Originally Posted by Benny
Renault class the battery as a wear-and-tear item, so it's not a warranty item.
If the alt is damaged, it's a good idea to replace the battery at the same time - as I said before, a regular car battery is fairly intolerant to deep-cycle usage, and will be unable to hold as much charge as it would do normally.
Firstly, try and follow the regime suggested by Benny in an effort to identify the fault.
If the latter is the case, wouldn't it follow that the failure of the alternator has caused the battery to fail and render it "consequential damage" which should be replaced under warranty???
I would claim notwithstanding; I would expect a new battery to last longer than 12 months and, I can tell you that no amount of tiny light bulbs inside the car should drain a decent-rated battery in 2 hours. People do clean their cars for hours on end and they are not expected to disconnect their battery when they do so; if this situation is prevalent, then the battery supplied is not fit for purpose, don't you agree?
You may find that there is a short circuit somewhere that drains the battery regularly and the doors open for 2 hours just exacerbated the problem. In such a scenario, the problem is not fair wear and tear on the battery and the replacement battery would soon suffer the same fate.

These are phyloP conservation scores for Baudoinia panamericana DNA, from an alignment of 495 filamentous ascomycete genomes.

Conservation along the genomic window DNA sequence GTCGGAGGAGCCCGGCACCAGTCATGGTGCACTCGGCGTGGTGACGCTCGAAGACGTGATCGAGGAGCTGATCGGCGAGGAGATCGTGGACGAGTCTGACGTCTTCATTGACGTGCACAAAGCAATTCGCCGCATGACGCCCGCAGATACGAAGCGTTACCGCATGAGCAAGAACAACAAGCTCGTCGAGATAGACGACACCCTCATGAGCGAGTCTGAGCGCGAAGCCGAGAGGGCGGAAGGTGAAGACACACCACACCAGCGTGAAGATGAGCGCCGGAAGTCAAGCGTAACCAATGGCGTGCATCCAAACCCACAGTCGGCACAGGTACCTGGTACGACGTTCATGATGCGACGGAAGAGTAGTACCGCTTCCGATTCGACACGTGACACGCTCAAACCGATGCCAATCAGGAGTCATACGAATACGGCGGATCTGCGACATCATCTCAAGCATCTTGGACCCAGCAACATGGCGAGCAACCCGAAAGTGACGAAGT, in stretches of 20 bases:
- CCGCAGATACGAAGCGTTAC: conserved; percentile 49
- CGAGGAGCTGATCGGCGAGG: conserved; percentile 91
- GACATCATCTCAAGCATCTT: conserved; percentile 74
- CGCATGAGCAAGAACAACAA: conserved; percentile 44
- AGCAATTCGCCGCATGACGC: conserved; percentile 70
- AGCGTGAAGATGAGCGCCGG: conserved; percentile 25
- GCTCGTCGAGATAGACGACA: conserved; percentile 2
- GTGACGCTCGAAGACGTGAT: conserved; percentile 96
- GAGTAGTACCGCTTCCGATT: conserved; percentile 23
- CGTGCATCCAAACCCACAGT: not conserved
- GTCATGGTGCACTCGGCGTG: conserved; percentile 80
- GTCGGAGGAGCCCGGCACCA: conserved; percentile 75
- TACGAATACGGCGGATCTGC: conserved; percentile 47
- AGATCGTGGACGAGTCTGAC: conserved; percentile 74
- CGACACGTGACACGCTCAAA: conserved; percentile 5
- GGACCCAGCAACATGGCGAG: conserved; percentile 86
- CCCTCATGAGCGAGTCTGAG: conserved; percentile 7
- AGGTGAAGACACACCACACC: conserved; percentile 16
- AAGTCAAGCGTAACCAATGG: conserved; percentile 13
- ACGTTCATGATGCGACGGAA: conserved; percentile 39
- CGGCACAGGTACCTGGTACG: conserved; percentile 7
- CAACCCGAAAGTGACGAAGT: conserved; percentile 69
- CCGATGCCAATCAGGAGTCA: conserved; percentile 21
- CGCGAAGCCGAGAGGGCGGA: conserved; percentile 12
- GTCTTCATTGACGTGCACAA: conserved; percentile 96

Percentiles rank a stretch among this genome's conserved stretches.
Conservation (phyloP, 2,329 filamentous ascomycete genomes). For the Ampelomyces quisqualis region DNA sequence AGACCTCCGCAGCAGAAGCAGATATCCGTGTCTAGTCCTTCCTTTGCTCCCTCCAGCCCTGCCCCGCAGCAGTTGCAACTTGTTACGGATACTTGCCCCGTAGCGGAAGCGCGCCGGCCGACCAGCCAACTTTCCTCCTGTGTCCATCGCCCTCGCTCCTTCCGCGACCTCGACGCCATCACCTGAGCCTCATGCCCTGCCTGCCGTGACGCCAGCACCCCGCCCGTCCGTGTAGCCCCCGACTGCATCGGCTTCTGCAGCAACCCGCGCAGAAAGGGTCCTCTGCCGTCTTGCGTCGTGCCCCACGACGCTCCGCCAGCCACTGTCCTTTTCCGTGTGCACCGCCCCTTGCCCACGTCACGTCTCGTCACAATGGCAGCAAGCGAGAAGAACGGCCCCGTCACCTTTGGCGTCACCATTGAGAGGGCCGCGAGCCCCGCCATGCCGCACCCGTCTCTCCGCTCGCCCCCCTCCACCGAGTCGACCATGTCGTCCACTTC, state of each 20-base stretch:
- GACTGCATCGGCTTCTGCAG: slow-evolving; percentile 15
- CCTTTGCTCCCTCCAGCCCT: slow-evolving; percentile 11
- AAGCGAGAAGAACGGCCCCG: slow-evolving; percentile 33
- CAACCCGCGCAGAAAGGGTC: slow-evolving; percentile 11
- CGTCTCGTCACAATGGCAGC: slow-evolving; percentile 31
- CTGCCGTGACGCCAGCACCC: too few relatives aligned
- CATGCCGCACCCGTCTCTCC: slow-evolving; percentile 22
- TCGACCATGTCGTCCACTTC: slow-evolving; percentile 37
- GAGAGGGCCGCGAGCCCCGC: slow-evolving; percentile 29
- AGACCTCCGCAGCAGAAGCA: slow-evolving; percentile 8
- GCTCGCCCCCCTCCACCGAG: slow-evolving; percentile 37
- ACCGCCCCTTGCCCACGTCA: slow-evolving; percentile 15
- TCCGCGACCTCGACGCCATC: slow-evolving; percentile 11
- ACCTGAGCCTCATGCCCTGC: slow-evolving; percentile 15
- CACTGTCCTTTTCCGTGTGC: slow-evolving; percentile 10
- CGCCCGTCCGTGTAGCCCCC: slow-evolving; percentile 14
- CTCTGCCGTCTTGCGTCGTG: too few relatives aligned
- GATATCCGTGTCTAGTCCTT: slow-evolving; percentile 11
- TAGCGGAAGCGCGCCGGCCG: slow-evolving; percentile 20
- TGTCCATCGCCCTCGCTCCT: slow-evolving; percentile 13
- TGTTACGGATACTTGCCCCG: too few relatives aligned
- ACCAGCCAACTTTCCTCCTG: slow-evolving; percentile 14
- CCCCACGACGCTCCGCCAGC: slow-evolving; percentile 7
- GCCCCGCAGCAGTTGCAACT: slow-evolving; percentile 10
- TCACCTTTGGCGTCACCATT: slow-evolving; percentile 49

A trickle charge on your present battery may last longer but if the plates have warped enough to come in contact with each other, I'm afraid it is dead. Talk to Renault, but don't expect them to say ok straight away... so be prepared to argue your case. Many years ago, when cell-to-cell links were exposed, you could sometimes bridge over the bad cell and work happily away with 10.5 volts, but not nowadays sadly.
Of course, Renault might not tell you if they find a short, so you may need to have it tested independently.